January 14, 1974, was a memorable day for college basketball. The UCLA Bruins, under iconic coach, John Wooden, were leading the Fighting Irish of Notre Dame, coached by Digger Phelps, 70-59 with less than four minutes in the game. However, the Irish went on a 12-0 run to beat the Bruins 71-70, and bring to an end the longest NCAA Division 1 men’s basketball winning streak at 88 games. The Bruins had gone 1,092 days without losing a game. Ironically, the last loss before the 88 game winning streak began was exactly three years earlier, when Notre Dame beat UCLA.
Coach Wooden, who led UCLA to 10 national championships in 12 years, put things into perspective, saying, “Talent is God-given. Be humble. Fame is man-given. Be grateful. Conceit is self-given. Be careful.” Records were made to be broken, and no sports team is unconquerable.
Since we are human, and live in a fallen world, from childhood we realize teams will be defeated, people will die, companies will go bankrupt, and nations will fall. Everything we know comes with an expiration date.
So, when you read Daniel 2:44, it really gets your attention. He wrote: “In the days of those kings the God of heaven will set up a kingdom which will never be destroyed, and that kingdom will not be left for another people; it will crush and put an end to all these kingdoms, but it will itself endure forever.”
Daniel had just given Nebuchadnezzar, king of Babylon, God’s interpretation of his dream. God revealed, through the king’s dream, the identity and order of empires that would rule the known world: Babylon (Daniel 2:36-38; 7:4), Media-Persia (Daniel 2:39; 7:5); Greece (Daniel 2:39; 7:6), and Rome (Daniel 2:40-43; 7:7). Though he wrote in the 6th century BC, during the days of Nebuchadnezzar’s Babylonian Empire, the ensuing kingdoms rose and fell in the very sequence Daniel noted. If you take any history class on Western Civilization, you will study the same world kingdoms, in the very same order.
What a contrast! The Bible reveals that earthly kingdoms will rise and fall—but God’s kingdom will never fail. As Daniel wrote, when God sets up His kingdom, “it will itself endure forever” (2:44). When Jesus returns and God’s kingdom comes, it will endure without end. That is why, in the Model Prayer, Jesus taught us to pray, “Thy kingdom come. Thy will be done in earth, as it is in heaven” (Matthew 6:10). We are to pray for God’s kingdom to come and for His will to be done here, as it is there (in heaven). Now, it is obvious that this prayer has not yet been answered.
Although Christians await the return of Christ, to establish His kingdom on earth, His spiritual kingdom, in the hearts of His people, is already enthroned. Jesus told Nicodemus, “unless one is born again he cannot see the kingdom of God” (John 3:3). Nicodemus may have been counting on his lineage as an Israelite, or on his good deeds as a religious leader, to get him into God’s kingdom. But Jesus jarred his world by limiting entrance to God’s kingdom to the new birth. To be part of God’s kingdom requires one to be born again, by repentance of sin and faith in Christ.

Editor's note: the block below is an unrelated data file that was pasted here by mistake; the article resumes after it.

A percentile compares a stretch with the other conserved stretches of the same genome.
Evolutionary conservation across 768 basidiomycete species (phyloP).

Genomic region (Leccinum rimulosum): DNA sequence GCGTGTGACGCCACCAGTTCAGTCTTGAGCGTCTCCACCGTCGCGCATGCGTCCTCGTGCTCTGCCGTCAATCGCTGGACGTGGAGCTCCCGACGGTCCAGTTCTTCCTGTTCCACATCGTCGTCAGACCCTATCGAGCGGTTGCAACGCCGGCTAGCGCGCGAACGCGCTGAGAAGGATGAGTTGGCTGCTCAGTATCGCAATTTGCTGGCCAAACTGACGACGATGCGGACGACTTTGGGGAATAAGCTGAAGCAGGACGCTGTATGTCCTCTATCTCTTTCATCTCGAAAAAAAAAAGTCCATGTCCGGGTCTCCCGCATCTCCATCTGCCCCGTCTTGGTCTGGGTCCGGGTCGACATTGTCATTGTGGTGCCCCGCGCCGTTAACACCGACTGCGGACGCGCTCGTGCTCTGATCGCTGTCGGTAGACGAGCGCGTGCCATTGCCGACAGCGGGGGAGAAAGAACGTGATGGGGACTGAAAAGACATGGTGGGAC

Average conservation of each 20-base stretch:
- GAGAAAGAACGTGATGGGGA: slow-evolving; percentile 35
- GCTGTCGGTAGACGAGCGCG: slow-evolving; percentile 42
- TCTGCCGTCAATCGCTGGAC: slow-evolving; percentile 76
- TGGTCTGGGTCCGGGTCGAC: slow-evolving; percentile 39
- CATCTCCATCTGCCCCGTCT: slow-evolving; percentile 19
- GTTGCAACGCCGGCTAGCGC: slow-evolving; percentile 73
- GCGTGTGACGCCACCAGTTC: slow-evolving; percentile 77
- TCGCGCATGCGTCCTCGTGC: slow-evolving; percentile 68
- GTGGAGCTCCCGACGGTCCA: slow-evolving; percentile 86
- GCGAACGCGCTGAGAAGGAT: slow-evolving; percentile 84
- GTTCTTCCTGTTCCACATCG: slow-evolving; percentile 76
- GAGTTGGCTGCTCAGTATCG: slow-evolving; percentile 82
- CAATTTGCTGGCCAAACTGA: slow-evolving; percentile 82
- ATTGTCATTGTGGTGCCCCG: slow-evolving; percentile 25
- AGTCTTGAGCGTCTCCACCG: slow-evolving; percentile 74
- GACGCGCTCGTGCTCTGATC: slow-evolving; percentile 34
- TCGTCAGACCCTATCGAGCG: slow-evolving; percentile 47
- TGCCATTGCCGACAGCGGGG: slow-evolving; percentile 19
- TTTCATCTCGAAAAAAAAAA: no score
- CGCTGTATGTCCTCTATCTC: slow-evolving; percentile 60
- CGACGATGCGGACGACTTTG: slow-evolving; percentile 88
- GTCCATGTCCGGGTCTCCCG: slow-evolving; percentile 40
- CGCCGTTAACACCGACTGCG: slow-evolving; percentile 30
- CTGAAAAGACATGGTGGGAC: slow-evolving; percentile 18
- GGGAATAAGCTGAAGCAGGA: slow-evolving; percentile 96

This new birth, or saving faith, denotes a spiritual awakening, bringing a change that begins within, but evidences itself without. It saves our soul and moves us spiritually into God’s kingdom—“He rescued us from the domain of darkness, and transferred us to the kingdom of His beloved Son, in whom we have redemption, the forgiveness of sins” (Colossians 1:13, 14).
By physical birth, all of us are part of the earthly kingdom of this perishing world system (John 12:31-32; 14:30). But daily, believers in Christ should strive to live by kingdom values in this sinful world. Because “our struggle is not against flesh and blood, but against the rulers, against the powers, against the world forces of this darkness, against the spiritual forces of wickedness in the heavenly places” (Ephesians 6:12), we are to “take up the full armor of God, so that you will be able to resist in the evil day, and having done everything, to stand firm” (verse 13).
The shining light in this dark landscape is this—God’s kingdom will prevail! Daniel said it will “never be destroyed” and “it will itself endure forever” (Daniel 2:44). God the Father, says of His Son, “Your throne, O God, is forever and ever, and the righteous scepter is the scepter of His kingdom” (Hebrews 1:8). Paul proclaimed, “The Lord will rescue me from every evil deed, and will bring me safely to His heavenly kingdom” (2 Timothy 4:18).
Children of God will “receive a kingdom which cannot be shaken” (Hebrews 12:28). No matter what happens here, the future is bright there, for every believer in Christ.
Jeremy Camp captured the awesome theme of God’s unconquerable kingdom musically, in a song entitled, “Can’t Be Moved,” (“I Will Follow,” Sparrow Records, 2015). Listen to these lyrics:
I can’t lean on the earthly things
‘Cause it’s broke and it’s gonna fade
And I can’t stand on the dirt below
‘Cause the dust’s gonna blow away
Truth be told, silver and gold
Ain’t where my treasure’s found
So when I die, gonna open my eyes
With a different kind of crown
When everything in this world is falling
We have a Kingdom that can’t be moved
People get ready Heaven is calling
We have a Kingdom that can’t be moved
We who know Christ should live here by kingdom values and “walk in a manner worthy of the God who calls you into His own kingdom and glory” (1 Thessalonians 2:12), because we know Who wins in the end. His is an unconquerable kingdom.